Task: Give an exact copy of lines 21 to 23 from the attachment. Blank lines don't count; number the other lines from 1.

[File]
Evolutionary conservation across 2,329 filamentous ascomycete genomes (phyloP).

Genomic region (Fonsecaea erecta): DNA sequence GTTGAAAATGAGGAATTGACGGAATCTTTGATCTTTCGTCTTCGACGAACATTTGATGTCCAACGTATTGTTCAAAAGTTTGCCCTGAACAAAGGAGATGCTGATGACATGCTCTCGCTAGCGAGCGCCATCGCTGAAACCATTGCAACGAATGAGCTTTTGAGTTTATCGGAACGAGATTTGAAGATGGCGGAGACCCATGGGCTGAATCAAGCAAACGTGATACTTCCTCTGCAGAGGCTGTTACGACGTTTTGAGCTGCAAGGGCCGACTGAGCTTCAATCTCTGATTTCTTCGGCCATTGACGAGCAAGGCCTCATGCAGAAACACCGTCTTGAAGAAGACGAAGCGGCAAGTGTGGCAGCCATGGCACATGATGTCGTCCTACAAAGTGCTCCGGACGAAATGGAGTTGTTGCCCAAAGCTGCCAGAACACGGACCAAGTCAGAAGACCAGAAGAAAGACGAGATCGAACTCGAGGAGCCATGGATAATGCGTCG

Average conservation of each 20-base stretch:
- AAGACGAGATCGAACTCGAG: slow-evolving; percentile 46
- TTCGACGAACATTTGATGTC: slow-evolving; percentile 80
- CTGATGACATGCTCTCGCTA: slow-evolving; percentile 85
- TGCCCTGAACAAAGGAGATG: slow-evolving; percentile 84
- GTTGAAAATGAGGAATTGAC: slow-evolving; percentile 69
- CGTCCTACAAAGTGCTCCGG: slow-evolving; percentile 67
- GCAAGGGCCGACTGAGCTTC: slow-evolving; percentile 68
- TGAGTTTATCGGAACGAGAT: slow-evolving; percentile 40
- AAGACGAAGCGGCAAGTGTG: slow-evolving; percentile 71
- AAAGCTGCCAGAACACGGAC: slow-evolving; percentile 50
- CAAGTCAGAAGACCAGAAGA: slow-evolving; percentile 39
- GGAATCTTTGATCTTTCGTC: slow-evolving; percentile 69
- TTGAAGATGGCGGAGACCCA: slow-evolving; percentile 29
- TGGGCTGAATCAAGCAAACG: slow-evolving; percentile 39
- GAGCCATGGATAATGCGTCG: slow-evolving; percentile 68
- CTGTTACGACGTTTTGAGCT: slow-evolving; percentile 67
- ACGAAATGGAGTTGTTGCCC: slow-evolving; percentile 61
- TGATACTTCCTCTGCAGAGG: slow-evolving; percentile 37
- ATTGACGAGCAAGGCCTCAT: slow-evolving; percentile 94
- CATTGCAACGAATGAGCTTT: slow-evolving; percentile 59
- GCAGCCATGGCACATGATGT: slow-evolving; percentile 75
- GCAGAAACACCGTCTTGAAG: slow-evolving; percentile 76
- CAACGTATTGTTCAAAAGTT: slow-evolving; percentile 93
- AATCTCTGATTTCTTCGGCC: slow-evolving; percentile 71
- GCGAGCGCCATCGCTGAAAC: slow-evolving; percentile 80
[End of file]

- TGATACTTCCTCTGCAGAGG: slow-evolving; percentile 37
- ATTGACGAGCAAGGCCTCAT: slow-evolving; percentile 94
- CATTGCAACGAATGAGCTTT: slow-evolving; percentile 59